A £350,000 plan to promote Gaelic across Perth and Kinross has been described as “overkill”.
The project was launched two years ago and involves a range of strategies including lessons and awareness courses for frontline council staff, using Gaelic on signs and vehicle liveries, and introducing bilingual posts at schools where the language is taught.
Wednesday’s meeting of the full council considered an update on the plan, which showed that progress had been made in all areas.
Even so, the scheme came under fire from Perth City North councillor John Flynn, who said: “I feel that this could be the thin end of the wedge for us.
“I think we are being channelled in a way that Gaelic is going to be classed differently from other languages.”
He added: “I believe we are being led down a road which we probably don’t want to go down.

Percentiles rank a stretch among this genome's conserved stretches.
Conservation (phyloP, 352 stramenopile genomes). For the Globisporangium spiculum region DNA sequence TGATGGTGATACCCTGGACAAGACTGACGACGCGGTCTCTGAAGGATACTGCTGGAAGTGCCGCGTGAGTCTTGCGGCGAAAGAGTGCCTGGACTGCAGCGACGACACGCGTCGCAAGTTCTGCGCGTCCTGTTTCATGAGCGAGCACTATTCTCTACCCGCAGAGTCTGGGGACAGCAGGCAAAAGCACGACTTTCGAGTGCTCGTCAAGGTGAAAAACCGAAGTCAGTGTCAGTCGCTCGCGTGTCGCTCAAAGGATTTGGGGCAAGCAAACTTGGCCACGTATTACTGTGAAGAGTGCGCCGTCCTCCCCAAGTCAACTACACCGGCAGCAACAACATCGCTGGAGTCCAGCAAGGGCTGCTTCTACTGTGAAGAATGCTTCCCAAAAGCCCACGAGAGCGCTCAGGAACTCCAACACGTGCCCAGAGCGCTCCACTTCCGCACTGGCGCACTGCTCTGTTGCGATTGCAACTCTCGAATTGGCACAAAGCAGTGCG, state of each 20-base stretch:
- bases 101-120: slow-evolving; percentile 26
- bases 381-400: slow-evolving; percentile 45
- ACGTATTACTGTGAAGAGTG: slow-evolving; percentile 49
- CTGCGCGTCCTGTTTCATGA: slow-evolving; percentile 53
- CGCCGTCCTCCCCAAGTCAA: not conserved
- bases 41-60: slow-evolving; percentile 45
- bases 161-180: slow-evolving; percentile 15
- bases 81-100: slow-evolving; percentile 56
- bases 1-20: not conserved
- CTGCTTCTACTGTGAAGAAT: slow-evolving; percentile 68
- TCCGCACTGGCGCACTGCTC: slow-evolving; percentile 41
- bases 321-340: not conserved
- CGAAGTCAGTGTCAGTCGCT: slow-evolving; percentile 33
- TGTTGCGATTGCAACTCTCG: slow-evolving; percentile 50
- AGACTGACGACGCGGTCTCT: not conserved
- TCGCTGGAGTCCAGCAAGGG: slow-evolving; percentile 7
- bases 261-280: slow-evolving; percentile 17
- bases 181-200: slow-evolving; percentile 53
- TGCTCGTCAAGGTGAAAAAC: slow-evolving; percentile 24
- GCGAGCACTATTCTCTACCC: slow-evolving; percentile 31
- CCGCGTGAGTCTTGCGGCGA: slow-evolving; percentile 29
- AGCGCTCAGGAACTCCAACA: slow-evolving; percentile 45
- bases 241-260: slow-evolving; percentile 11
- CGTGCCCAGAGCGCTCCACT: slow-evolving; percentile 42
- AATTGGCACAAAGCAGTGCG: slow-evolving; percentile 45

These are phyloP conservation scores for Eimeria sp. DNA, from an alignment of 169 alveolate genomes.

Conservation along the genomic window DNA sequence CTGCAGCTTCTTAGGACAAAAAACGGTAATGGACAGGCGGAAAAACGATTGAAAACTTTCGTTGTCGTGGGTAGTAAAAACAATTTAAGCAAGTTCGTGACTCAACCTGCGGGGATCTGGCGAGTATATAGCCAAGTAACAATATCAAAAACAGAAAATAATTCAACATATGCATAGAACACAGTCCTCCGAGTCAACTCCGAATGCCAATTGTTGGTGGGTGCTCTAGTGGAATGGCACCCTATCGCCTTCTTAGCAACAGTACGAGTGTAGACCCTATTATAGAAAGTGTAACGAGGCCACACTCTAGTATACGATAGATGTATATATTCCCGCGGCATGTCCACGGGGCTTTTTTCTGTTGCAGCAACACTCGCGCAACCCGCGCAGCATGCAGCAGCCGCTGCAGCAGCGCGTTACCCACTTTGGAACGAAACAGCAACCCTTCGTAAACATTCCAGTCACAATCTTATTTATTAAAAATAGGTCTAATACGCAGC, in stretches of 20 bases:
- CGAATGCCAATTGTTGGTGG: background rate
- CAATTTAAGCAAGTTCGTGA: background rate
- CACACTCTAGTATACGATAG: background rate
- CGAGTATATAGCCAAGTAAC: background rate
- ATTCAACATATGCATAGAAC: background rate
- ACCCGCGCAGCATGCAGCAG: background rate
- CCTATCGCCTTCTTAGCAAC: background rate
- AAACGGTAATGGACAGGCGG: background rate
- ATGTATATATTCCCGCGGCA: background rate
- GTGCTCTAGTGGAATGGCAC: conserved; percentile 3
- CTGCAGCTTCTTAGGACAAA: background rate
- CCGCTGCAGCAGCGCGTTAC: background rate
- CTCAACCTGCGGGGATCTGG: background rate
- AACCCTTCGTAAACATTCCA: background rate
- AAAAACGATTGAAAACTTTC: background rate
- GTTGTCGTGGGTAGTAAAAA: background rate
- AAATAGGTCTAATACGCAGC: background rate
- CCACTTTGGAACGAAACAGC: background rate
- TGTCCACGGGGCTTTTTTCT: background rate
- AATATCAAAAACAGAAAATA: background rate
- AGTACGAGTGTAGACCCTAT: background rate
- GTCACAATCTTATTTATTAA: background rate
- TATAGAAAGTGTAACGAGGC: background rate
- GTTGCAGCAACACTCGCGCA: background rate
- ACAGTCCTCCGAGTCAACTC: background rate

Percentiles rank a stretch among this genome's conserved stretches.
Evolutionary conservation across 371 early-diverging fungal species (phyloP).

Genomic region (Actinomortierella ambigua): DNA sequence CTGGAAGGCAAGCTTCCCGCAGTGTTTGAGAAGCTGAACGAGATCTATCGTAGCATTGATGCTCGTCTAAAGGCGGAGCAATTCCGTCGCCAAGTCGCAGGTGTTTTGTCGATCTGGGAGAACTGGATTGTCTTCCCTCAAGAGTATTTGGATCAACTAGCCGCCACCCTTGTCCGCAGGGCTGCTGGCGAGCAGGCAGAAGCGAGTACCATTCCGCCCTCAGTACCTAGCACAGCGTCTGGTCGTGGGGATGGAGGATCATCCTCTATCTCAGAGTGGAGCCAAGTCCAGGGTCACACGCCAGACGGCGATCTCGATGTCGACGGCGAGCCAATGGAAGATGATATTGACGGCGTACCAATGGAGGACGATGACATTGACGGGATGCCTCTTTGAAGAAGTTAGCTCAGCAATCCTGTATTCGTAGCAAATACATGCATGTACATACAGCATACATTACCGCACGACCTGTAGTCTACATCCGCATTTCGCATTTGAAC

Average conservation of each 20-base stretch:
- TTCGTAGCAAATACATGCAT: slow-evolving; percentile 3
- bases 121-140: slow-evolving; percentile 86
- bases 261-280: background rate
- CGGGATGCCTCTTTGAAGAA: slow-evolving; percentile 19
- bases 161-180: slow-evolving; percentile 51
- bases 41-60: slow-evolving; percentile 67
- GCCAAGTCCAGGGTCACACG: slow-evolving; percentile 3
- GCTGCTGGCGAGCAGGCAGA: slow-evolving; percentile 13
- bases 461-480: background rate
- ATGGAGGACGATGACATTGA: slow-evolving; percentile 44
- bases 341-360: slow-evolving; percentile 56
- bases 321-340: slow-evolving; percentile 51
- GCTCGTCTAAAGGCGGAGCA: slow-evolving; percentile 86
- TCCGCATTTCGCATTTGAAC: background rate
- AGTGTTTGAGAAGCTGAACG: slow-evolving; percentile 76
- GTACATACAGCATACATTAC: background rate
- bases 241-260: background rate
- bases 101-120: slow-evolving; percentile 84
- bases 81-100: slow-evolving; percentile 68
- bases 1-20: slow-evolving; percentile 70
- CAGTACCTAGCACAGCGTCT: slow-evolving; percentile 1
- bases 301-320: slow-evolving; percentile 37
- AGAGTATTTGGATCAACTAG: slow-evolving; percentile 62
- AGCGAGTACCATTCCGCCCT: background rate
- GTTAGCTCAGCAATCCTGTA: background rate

“To change the liveries on vehicles and ID badges is, to me, overkill and I don’t imagine a lot of people will be happy about this. They will want their money spent on other things.”
Councillor Michael Barnacle said: “I’m totally in support of this paper when it comes to traditionally Gaelic-speaking areas but I do get comments from Kinross-shire that it is not appropriate there.”
Council leader Ian Miller added that “good progress” had been achieved.
The council’s design guidelines have been changed to give Gaelic equal status to English on signs and stationery.
Posts on the boundary of Perth now include Filte gu Cathair Pheairt, which translates as Welcome to the City of Perth.
The Scottish Government’s national Gaelic plan for 2014-15 aims to safeguard the future of the declining language by promoting learning, increasing its use and enhancing its status.
Describing the position of Gaelic as “extremely fragile”, it believes there must be concerted effort by the Government, the public and private sectors and community bodies to ensure it has a sustainable future.